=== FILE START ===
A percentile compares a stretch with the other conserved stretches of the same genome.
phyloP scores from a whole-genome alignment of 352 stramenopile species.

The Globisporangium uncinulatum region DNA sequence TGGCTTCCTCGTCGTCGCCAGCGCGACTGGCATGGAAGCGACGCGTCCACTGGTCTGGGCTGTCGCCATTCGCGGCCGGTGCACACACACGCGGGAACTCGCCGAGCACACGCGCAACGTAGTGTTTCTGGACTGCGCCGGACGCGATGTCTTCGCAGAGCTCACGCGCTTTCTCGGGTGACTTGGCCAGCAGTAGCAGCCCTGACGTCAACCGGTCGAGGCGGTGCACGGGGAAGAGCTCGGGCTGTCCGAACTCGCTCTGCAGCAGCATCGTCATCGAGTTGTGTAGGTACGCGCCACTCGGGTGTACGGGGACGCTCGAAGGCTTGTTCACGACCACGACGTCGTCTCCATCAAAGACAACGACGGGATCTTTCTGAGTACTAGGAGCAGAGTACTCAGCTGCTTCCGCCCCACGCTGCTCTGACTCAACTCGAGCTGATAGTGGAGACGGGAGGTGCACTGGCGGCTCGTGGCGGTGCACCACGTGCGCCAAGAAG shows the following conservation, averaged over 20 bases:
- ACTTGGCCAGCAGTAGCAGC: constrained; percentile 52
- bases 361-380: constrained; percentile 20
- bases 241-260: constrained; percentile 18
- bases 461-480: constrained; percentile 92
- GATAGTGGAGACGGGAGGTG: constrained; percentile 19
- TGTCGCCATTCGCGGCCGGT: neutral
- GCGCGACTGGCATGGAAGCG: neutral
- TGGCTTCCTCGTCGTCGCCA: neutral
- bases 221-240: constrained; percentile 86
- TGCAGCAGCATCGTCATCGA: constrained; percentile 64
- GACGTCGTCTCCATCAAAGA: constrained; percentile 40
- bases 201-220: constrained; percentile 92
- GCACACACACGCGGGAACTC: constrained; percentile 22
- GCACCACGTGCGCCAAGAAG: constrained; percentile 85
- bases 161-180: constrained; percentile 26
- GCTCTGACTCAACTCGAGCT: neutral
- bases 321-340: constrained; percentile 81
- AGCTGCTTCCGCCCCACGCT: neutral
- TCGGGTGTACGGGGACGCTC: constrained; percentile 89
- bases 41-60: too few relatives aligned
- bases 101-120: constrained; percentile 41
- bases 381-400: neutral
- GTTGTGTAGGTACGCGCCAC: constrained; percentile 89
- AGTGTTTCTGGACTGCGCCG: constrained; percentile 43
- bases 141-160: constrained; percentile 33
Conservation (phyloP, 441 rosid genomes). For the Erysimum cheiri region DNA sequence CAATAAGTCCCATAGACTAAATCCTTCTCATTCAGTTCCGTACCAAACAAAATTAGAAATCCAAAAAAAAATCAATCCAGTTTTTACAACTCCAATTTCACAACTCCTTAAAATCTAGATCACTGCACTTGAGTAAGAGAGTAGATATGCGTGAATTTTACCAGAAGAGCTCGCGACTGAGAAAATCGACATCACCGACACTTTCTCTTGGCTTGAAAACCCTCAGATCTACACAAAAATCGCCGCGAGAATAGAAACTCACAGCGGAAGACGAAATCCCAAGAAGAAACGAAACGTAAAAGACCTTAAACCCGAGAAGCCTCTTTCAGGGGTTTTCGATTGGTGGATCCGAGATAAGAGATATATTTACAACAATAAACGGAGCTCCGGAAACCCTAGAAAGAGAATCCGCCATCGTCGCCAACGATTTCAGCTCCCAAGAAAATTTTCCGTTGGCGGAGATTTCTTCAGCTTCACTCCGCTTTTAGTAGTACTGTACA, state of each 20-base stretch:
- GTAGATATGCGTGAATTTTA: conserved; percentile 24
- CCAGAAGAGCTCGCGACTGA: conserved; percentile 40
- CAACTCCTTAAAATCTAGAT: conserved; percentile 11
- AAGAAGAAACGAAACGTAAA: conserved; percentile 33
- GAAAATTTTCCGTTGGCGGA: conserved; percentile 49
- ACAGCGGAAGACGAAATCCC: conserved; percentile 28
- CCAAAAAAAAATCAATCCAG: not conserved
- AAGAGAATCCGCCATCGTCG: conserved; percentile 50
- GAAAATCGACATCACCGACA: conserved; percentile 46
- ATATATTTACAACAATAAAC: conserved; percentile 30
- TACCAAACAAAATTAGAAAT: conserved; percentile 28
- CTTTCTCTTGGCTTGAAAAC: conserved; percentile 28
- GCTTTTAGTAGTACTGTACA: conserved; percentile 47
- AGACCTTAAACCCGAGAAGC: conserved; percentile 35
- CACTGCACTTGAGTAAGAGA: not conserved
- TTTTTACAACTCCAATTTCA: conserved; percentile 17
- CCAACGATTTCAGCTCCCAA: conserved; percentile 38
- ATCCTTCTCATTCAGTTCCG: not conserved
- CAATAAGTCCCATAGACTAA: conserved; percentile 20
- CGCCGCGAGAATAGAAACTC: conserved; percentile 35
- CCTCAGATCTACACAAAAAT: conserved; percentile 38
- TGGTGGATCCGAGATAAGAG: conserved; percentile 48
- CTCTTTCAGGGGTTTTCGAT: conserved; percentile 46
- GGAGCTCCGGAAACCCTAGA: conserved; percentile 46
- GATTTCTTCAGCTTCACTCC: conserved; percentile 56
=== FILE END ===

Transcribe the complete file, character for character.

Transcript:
A percentile compares a stretch with the other conserved stretches of the same genome.
phyloP scores from a whole-genome alignment of 352 stramenopile species.

The Globisporangium uncinulatum region DNA sequence TGGCTTCCTCGTCGTCGCCAGCGCGACTGGCATGGAAGCGACGCGTCCACTGGTCTGGGCTGTCGCCATTCGCGGCCGGTGCACACACACGCGGGAACTCGCCGAGCACACGCGCAACGTAGTGTTTCTGGACTGCGCCGGACGCGATGTCTTCGCAGAGCTCACGCGCTTTCTCGGGTGACTTGGCCAGCAGTAGCAGCCCTGACGTCAACCGGTCGAGGCGGTGCACGGGGAAGAGCTCGGGCTGTCCGAACTCGCTCTGCAGCAGCATCGTCATCGAGTTGTGTAGGTACGCGCCACTCGGGTGTACGGGGACGCTCGAAGGCTTGTTCACGACCACGACGTCGTCTCCATCAAAGACAACGACGGGATCTTTCTGAGTACTAGGAGCAGAGTACTCAGCTGCTTCCGCCCCACGCTGCTCTGACTCAACTCGAGCTGATAGTGGAGACGGGAGGTGCACTGGCGGCTCGTGGCGGTGCACCACGTGCGCCAAGAAG shows the following conservation, averaged over 20 bases:
- ACTTGGCCAGCAGTAGCAGC: constrained; percentile 52
- bases 361-380: constrained; percentile 20
- bases 241-260: constrained; percentile 18
- bases 461-480: constrained; percentile 92
- GATAGTGGAGACGGGAGGTG: constrained; percentile 19
- TGTCGCCATTCGCGGCCGGT: neutral
- GCGCGACTGGCATGGAAGCG: neutral
- TGGCTTCCTCGTCGTCGCCA: neutral
- bases 221-240: constrained; percentile 86
- TGCAGCAGCATCGTCATCGA: constrained; percentile 64
- GACGTCGTCTCCATCAAAGA: constrained; percentile 40
- bases 201-220: constrained; percentile 92
- GCACACACACGCGGGAACTC: constrained; percentile 22
- GCACCACGTGCGCCAAGAAG: constrained; percentile 85
- bases 161-180: constrained; percentile 26
- GCTCTGACTCAACTCGAGCT: neutral
- bases 321-340: constrained; percentile 81
- AGCTGCTTCCGCCCCACGCT: neutral
- TCGGGTGTACGGGGACGCTC: constrained; percentile 89
- bases 41-60: too few relatives aligned
- bases 101-120: constrained; percentile 41
- bases 381-400: neutral
- GTTGTGTAGGTACGCGCCAC: constrained; percentile 89
- AGTGTTTCTGGACTGCGCCG: constrained; percentile 43
- bases 141-160: constrained; percentile 33
Conservation (phyloP, 441 rosid genomes). For the Erysimum cheiri region DNA sequence CAATAAGTCCCATAGACTAAATCCTTCTCATTCAGTTCCGTACCAAACAAAATTAGAAATCCAAAAAAAAATCAATCCAGTTTTTACAACTCCAATTTCACAACTCCTTAAAATCTAGATCACTGCACTTGAGTAAGAGAGTAGATATGCGTGAATTTTACCAGAAGAGCTCGCGACTGAGAAAATCGACATCACCGACACTTTCTCTTGGCTTGAAAACCCTCAGATCTACACAAAAATCGCCGCGAGAATAGAAACTCACAGCGGAAGACGAAATCCCAAGAAGAAACGAAACGTAAAAGACCTTAAACCCGAGAAGCCTCTTTCAGGGGTTTTCGATTGGTGGATCCGAGATAAGAGATATATTTACAACAATAAACGGAGCTCCGGAAACCCTAGAAAGAGAATCCGCCATCGTCGCCAACGATTTCAGCTCCCAAGAAAATTTTCCGTTGGCGGAGATTTCTTCAGCTTCACTCCGCTTTTAGTAGTACTGTACA, state of each 20-base stretch:
- GTAGATATGCGTGAATTTTA: conserved; percentile 24
- CCAGAAGAGCTCGCGACTGA: conserved; percentile 40
- CAACTCCTTAAAATCTAGAT: conserved; percentile 11
- AAGAAGAAACGAAACGTAAA: conserved; percentile 33
- GAAAATTTTCCGTTGGCGGA: conserved; percentile 49
- ACAGCGGAAGACGAAATCCC: conserved; percentile 28
- CCAAAAAAAAATCAATCCAG: not conserved
- AAGAGAATCCGCCATCGTCG: conserved; percentile 50
- GAAAATCGACATCACCGACA: conserved; percentile 46
- ATATATTTACAACAATAAAC: conserved; percentile 30
- TACCAAACAAAATTAGAAAT: conserved; percentile 28
- CTTTCTCTTGGCTTGAAAAC: conserved; percentile 28
- GCTTTTAGTAGTACTGTACA: conserved; percentile 47
- AGACCTTAAACCCGAGAAGC: conserved; percentile 35
- CACTGCACTTGAGTAAGAGA: not conserved
- TTTTTACAACTCCAATTTCA: conserved; percentile 17
- CCAACGATTTCAGCTCCCAA: conserved; percentile 38
- ATCCTTCTCATTCAGTTCCG: not conserved
- CAATAAGTCCCATAGACTAA: conserved; percentile 20
- CGCCGCGAGAATAGAAACTC: conserved; percentile 35
- CCTCAGATCTACACAAAAAT: conserved; percentile 38
- TGGTGGATCCGAGATAAGAG: conserved; percentile 48
- CTCTTTCAGGGGTTTTCGAT: conserved; percentile 46
- GGAGCTCCGGAAACCCTAGA: conserved; percentile 46
- GATTTCTTCAGCTTCACTCC: conserved; percentile 56